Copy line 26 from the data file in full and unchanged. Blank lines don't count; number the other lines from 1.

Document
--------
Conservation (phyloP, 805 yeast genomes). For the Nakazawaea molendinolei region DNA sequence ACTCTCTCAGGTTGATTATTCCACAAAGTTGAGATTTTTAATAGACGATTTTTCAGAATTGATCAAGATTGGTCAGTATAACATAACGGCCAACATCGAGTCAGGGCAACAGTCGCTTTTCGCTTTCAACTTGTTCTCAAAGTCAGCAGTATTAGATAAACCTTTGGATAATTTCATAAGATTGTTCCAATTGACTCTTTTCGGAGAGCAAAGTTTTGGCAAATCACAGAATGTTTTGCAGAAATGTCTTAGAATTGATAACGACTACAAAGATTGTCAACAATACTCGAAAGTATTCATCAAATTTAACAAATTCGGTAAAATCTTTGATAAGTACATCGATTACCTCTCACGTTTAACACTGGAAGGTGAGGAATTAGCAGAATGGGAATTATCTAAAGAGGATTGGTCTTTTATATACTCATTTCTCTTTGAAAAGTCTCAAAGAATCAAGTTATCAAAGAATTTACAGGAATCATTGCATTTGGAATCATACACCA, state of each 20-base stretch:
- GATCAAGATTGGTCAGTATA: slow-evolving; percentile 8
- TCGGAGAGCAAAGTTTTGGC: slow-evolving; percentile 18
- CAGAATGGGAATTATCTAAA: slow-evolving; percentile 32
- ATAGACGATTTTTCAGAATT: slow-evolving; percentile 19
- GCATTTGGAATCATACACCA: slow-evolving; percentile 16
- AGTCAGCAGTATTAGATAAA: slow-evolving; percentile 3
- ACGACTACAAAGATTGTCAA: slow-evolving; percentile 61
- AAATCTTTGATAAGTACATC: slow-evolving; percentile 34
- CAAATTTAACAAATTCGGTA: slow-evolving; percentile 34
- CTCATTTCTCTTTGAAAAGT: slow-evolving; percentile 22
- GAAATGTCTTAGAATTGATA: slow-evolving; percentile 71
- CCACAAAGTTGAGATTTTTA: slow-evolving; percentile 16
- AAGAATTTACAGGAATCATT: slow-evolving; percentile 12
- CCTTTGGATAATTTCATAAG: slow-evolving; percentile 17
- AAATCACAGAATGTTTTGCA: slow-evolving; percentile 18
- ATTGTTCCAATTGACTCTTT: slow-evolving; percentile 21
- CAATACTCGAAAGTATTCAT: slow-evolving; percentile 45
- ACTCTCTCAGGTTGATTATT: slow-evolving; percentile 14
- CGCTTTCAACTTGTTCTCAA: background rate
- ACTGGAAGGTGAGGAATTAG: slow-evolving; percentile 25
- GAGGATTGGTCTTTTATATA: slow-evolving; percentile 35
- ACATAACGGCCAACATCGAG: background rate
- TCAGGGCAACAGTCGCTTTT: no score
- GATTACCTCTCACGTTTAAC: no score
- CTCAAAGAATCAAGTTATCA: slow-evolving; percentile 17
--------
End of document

- CTCAAAGAATCAAGTTATCA: slow-evolving; percentile 17